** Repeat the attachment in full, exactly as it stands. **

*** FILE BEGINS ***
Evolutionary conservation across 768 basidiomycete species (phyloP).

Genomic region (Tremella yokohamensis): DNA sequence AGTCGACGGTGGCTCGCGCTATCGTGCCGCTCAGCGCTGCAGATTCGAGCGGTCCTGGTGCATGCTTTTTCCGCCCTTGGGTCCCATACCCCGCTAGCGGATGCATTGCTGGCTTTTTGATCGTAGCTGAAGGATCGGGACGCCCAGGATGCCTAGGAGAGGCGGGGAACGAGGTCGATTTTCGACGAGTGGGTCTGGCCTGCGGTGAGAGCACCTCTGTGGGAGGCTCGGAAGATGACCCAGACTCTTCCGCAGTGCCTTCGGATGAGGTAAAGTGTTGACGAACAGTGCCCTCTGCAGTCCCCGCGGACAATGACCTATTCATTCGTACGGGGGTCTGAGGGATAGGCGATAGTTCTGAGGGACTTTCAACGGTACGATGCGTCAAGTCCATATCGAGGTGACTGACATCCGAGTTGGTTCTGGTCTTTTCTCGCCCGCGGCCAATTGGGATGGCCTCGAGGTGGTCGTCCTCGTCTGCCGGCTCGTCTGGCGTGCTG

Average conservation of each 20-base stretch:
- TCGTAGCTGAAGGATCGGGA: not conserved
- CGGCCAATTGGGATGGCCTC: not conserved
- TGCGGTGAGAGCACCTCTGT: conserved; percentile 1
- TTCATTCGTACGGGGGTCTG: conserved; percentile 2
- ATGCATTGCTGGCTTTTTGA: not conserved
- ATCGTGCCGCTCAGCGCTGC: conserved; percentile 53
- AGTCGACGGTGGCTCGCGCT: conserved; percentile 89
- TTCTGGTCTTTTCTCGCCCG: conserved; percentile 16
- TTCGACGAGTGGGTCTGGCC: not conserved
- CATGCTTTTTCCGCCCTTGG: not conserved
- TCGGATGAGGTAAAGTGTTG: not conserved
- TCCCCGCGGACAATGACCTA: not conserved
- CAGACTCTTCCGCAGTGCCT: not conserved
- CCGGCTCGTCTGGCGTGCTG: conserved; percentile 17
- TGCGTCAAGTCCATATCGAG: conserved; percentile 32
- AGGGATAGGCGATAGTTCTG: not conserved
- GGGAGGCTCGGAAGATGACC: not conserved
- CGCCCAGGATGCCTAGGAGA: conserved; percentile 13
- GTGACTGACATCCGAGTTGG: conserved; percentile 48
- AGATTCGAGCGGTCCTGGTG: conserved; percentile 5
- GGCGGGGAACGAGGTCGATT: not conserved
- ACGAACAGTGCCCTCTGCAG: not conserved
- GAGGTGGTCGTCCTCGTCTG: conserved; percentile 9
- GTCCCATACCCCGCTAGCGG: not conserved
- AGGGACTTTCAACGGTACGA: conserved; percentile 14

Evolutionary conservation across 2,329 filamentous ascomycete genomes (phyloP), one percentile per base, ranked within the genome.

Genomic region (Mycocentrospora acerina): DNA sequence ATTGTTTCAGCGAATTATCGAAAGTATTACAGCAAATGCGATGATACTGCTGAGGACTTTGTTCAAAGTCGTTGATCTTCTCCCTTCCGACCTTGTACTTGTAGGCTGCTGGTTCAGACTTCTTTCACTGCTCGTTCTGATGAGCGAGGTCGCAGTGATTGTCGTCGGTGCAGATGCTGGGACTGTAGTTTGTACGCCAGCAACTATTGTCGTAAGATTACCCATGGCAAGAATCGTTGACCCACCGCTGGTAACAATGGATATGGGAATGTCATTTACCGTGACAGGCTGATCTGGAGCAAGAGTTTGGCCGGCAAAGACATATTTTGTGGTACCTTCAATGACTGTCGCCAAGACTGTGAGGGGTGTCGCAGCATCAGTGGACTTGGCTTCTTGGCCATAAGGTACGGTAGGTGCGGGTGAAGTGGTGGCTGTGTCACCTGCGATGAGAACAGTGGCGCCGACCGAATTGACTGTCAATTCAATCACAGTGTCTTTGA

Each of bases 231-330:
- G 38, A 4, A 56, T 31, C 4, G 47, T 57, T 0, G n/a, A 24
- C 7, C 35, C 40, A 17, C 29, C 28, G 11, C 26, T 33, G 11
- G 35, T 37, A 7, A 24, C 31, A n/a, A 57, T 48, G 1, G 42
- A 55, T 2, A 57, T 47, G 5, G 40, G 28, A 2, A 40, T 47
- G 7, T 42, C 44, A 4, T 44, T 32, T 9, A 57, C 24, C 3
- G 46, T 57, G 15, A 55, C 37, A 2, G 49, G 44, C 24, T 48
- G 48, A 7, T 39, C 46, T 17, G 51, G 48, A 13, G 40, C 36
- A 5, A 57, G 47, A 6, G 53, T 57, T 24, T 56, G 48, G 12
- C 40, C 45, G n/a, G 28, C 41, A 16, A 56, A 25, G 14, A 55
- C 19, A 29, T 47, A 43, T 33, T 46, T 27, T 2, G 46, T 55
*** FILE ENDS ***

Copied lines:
Evolutionary conservation across 768 basidiomycete species (phyloP).

Genomic region (Tremella yokohamensis): DNA sequence AGTCGACGGTGGCTCGCGCTATCGTGCCGCTCAGCGCTGCAGATTCGAGCGGTCCTGGTGCATGCTTTTTCCGCCCTTGGGTCCCATACCCCGCTAGCGGATGCATTGCTGGCTTTTTGATCGTAGCTGAAGGATCGGGACGCCCAGGATGCCTAGGAGAGGCGGGGAACGAGGTCGATTTTCGACGAGTGGGTCTGGCCTGCGGTGAGAGCACCTCTGTGGGAGGCTCGGAAGATGACCCAGACTCTTCCGCAGTGCCTTCGGATGAGGTAAAGTGTTGACGAACAGTGCCCTCTGCAGTCCCCGCGGACAATGACCTATTCATTCGTACGGGGGTCTGAGGGATAGGCGATAGTTCTGAGGGACTTTCAACGGTACGATGCGTCAAGTCCATATCGAGGTGACTGACATCCGAGTTGGTTCTGGTCTTTTCTCGCCCGCGGCCAATTGGGATGGCCTCGAGGTGGTCGTCCTCGTCTGCCGGCTCGTCTGGCGTGCTG

Average conservation of each 20-base stretch:
- TCGTAGCTGAAGGATCGGGA: not conserved
- CGGCCAATTGGGATGGCCTC: not conserved
- TGCGGTGAGAGCACCTCTGT: conserved; percentile 1
- TTCATTCGTACGGGGGTCTG: conserved; percentile 2
- ATGCATTGCTGGCTTTTTGA: not conserved
- ATCGTGCCGCTCAGCGCTGC: conserved; percentile 53
- AGTCGACGGTGGCTCGCGCT: conserved; percentile 89
- TTCTGGTCTTTTCTCGCCCG: conserved; percentile 16
- TTCGACGAGTGGGTCTGGCC: not conserved
- CATGCTTTTTCCGCCCTTGG: not conserved
- TCGGATGAGGTAAAGTGTTG: not conserved
- TCCCCGCGGACAATGACCTA: not conserved
- CAGACTCTTCCGCAGTGCCT: not conserved
- CCGGCTCGTCTGGCGTGCTG: conserved; percentile 17
- TGCGTCAAGTCCATATCGAG: conserved; percentile 32
- AGGGATAGGCGATAGTTCTG: not conserved
- GGGAGGCTCGGAAGATGACC: not conserved
- CGCCCAGGATGCCTAGGAGA: conserved; percentile 13
- GTGACTGACATCCGAGTTGG: conserved; percentile 48
- AGATTCGAGCGGTCCTGGTG: conserved; percentile 5
- GGCGGGGAACGAGGTCGATT: not conserved
- ACGAACAGTGCCCTCTGCAG: not conserved
- GAGGTGGTCGTCCTCGTCTG: conserved; percentile 9
- GTCCCATACCCCGCTAGCGG: not conserved
- AGGGACTTTCAACGGTACGA: conserved; percentile 14

Evolutionary conservation across 2,329 filamentous ascomycete genomes (phyloP), one percentile per base, ranked within the genome.

Genomic region (Mycocentrospora acerina): DNA sequence ATTGTTTCAGCGAATTATCGAAAGTATTACAGCAAATGCGATGATACTGCTGAGGACTTTGTTCAAAGTCGTTGATCTTCTCCCTTCCGACCTTGTACTTGTAGGCTGCTGGTTCAGACTTCTTTCACTGCTCGTTCTGATGAGCGAGGTCGCAGTGATTGTCGTCGGTGCAGATGCTGGGACTGTAGTTTGTACGCCAGCAACTATTGTCGTAAGATTACCCATGGCAAGAATCGTTGACCCACCGCTGGTAACAATGGATATGGGAATGTCATTTACCGTGACAGGCTGATCTGGAGCAAGAGTTTGGCCGGCAAAGACATATTTTGTGGTACCTTCAATGACTGTCGCCAAGACTGTGAGGGGTGTCGCAGCATCAGTGGACTTGGCTTCTTGGCCATAAGGTACGGTAGGTGCGGGTGAAGTGGTGGCTGTGTCACCTGCGATGAGAACAGTGGCGCCGACCGAATTGACTGTCAATTCAATCACAGTGTCTTTGA

Each of bases 231-330:
- G 38, A 4, A 56, T 31, C 4, G 47, T 57, T 0, G n/a, A 24
- C 7, C 35, C 40, A 17, C 29, C 28, G 11, C 26, T 33, G 11
- G 35, T 37, A 7, A 24, C 31, A n/a, A 57, T 48, G 1, G 42
- A 55, T 2, A 57, T 47, G 5, G 40, G 28, A 2, A 40, T 47
- G 7, T 42, C 44, A 4, T 44, T 32, T 9, A 57, C 24, C 3
- G 46, T 57, G 15, A 55, C 37, A 2, G 49, G 44, C 24, T 48
- G 48, A 7, T 39, C 46, T 17, G 51, G 48, A 13, G 40, C 36
- A 5, A 57, G 47, A 6, G 53, T 57, T 24, T 56, G 48, G 12
- C 40, C 45, G n/a, G 28, C 41, A 16, A 56, A 25, G 14, A 55
- C 19, A 29, T 47, A 43, T 33, T 46, T 27, T 2, G 46, T 55